There is a relatively-new “Cyber Unit” within the Israeli government which is censoring Palestinians on social media. Its existence was publicised earlier this month by Adalah, the legal centre for Arab minority rights in Israel.
The unit is part of the Attorney General’s office and is putting pressure on Facebook, Twitter and other social media outlets to purge their platforms of content critical of Israel, especially that which is posted by Palestinians. According to the unit’s own figures, 69 per cent of its requests to remove content were agreed to by the social media giants in question. The Attorney General’s office claims that 1,554 cases of “incitement” were removed as a result of the unit’s operations, out of 2,241 such requests.
Israel habitually smears all credible criticism, activism or even journalism by Palestinians as “incitement”. Palestinian human rights activist Issa Amro was interned without trial by Israel recently and then faced a similar travesty at the hands of Israel’s puppet enforcer, the Palestinian Authority. During that process, Amro was accused of “incitement” against the PA and Israel. One of his “crimes” was to speak out in support of journalists in the city of Hebron who had been critical of the PA and its collaboration with the Israeli occupation entity. This is the kind of thing that Israel (and the PA) smears as “incitement”.
So one can only imagine what this Israeli “Cyber Unit” is up to behind the scenes, working with Facebook and Twitter to censor legitimate free speech and criticism of the Zionist state’s crimes. In doing this, says Adalah, the Attorney General is even acting in violation of Israeli law.
According to Fady Khoury, one of the civil rights group’s lawyers, Cyber Unit operations are a clear violation of free speech: “In this context, a determination by the state’s attorney’s office, through the Cyber Unit, that a certain expression posted on social media websites amounts to a criminal offence is tantamount to an unproven suspicion.” The unit, he points out, cannot impose sanctions based solely on this suspicion, let alone severe sanctions in the form of censorship. “The authorities are not allowed to demand the removal of speech that has not yet been proven to be criminal, even if it is unpleasant to their ears. All speech should enjoy a ‘presumption of legality’ (akin to the presumption of innocence) until a court of law declares it illegal.”
The Adalah lawyer clarified the issue further: “When the Cyber Unit appeals to a service provider with a request to censor content based on its suspicion that the concerned content is expression forbidden by law and without a final [judicial] ruling in the matter, this constitutes an unconstitutional violation of freedom of speech.”
Israel, despite its pretence to the contrary, has never been a fan of the rule of law. It is more open to the rule of the jungle. In fact, the Israeli apartheid entity currently usurping Palestine has only one real rule: it must get away with as much as is realistically achievable. Anything, in fact, to enable it to have as much Palestinian land as possible with the minimum number of Arabs thereon as possible.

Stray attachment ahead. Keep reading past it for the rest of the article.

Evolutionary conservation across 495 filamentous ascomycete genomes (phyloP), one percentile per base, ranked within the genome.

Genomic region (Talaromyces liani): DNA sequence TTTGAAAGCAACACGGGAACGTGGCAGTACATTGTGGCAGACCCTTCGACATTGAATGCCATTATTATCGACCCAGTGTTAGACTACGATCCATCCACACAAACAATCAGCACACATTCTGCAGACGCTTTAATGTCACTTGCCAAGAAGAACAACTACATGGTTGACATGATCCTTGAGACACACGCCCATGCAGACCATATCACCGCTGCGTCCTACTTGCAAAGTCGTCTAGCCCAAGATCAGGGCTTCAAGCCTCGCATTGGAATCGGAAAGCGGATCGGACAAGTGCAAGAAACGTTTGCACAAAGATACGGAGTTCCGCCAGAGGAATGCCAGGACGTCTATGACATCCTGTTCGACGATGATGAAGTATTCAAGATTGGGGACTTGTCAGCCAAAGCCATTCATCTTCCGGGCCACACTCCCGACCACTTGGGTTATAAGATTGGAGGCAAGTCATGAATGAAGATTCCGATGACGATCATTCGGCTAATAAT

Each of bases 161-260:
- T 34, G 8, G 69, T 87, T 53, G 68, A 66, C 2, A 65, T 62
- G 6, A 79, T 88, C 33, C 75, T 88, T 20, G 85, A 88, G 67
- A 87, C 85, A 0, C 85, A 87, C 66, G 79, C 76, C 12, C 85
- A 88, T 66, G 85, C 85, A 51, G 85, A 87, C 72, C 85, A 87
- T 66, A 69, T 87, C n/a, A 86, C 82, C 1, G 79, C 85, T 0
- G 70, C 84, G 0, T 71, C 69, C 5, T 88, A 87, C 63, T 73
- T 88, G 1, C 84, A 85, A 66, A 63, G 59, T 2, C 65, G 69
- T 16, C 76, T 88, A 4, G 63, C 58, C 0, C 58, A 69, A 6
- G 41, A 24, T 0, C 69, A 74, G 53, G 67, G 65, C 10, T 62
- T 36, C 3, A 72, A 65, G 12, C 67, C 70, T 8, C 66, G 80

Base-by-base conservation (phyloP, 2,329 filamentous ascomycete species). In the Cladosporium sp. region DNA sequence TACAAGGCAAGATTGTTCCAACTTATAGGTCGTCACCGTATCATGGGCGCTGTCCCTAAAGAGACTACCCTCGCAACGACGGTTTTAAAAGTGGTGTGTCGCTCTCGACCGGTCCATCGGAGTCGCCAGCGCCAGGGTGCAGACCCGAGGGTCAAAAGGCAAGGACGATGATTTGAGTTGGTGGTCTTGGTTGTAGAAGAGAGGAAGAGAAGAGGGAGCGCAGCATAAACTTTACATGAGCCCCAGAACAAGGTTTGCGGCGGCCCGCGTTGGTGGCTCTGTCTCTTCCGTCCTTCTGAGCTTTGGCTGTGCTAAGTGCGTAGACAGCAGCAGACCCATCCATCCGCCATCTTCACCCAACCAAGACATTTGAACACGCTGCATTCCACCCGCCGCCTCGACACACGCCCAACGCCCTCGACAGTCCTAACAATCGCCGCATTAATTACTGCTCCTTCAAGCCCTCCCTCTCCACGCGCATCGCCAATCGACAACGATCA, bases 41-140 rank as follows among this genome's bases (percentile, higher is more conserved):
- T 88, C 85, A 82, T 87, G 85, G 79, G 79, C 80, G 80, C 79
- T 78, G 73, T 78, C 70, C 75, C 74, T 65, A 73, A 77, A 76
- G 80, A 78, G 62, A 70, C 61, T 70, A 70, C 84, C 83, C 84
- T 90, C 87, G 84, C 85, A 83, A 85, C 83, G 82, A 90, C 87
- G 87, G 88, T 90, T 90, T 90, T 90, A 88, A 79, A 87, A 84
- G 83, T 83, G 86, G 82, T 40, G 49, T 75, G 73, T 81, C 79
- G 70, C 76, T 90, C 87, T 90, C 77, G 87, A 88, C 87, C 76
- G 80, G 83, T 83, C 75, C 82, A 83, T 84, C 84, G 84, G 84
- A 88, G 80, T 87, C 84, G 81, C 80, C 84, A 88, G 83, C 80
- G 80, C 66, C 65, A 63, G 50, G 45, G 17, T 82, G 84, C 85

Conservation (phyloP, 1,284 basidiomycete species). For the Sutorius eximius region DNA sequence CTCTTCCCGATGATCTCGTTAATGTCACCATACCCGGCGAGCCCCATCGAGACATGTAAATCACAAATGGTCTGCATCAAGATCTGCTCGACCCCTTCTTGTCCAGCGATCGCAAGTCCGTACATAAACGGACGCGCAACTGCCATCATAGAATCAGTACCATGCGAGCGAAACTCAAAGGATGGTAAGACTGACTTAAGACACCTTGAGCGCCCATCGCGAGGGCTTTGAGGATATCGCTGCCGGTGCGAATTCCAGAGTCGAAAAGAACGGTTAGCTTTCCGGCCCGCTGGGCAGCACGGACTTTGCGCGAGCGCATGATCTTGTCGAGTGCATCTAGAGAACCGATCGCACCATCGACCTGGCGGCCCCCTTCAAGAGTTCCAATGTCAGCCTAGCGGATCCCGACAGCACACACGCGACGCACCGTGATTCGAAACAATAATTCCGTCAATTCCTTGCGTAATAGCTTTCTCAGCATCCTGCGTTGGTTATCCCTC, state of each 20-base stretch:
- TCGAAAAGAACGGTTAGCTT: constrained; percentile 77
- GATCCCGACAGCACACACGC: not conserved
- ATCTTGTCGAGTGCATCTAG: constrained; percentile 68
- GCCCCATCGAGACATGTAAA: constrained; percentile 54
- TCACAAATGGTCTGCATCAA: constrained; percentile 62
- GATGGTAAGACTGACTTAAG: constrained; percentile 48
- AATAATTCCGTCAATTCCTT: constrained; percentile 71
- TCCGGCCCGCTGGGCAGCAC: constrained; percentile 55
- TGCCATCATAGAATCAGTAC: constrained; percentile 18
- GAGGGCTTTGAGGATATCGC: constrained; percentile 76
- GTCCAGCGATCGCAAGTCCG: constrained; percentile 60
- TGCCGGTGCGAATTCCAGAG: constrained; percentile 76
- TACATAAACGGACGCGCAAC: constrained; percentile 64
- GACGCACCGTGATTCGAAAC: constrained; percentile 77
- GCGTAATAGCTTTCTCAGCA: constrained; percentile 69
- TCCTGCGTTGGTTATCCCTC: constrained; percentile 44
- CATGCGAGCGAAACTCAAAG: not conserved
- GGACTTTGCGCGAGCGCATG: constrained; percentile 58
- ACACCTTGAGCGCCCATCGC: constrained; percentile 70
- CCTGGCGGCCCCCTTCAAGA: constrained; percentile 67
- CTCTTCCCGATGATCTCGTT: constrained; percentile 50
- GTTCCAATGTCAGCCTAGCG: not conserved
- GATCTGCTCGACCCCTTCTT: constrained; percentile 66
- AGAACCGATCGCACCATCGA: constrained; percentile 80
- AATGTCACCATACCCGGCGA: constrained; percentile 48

This seems to be a particularly blatant violation of the rule of law, something which should not be countenanced by social media platforms. If there is no evidence presented of posts being illegal, then Facebook, Twitter and the rest should not be removing them. Even if some “evidence” was presented, there is no reason for social media platforms based outside of Israeli jurisdiction to comply with illegitimate Israeli institutions, such as the military censor’s office and the military courts of the occupation authorities. However, all too often these corporations have an unprecedented veto on who can and cannot have full freedom of expression, and appear far too ready to collaborate with Israel.
Facebook has an agreement with the Israeli government to act and thus censor Palestinian accounts, and last year temporarily disabled the accounts of journalists who administer the pages of two of the most widely read Palestinian publications on the Internet. The social media giant has also faced lawsuits from Shurat HaDin, a front for the Mossad spy agency, and other Israeli government bodies.
This is a symptom of the increasingly privatised times we live in. New technology has brought new ways of communication, often heralded in advance to be emancipatory. Unlike email, for example, which is an open, decentralised, system with transparent protocols which can be operated independently, privatised internet communications spaces like Twitter, Facebook, YouTube and the rest carry grave dangers for freedom of speech. As Adalah has written, Israel is by no means the only oppressive regime which these corporations have helped to spy on and censor its critics.
The social media giants should be broken up and democratised in the long run. In the meantime, they should not assist Israel in censoring Palestinians and other blatant violations of free speech and the rule of law.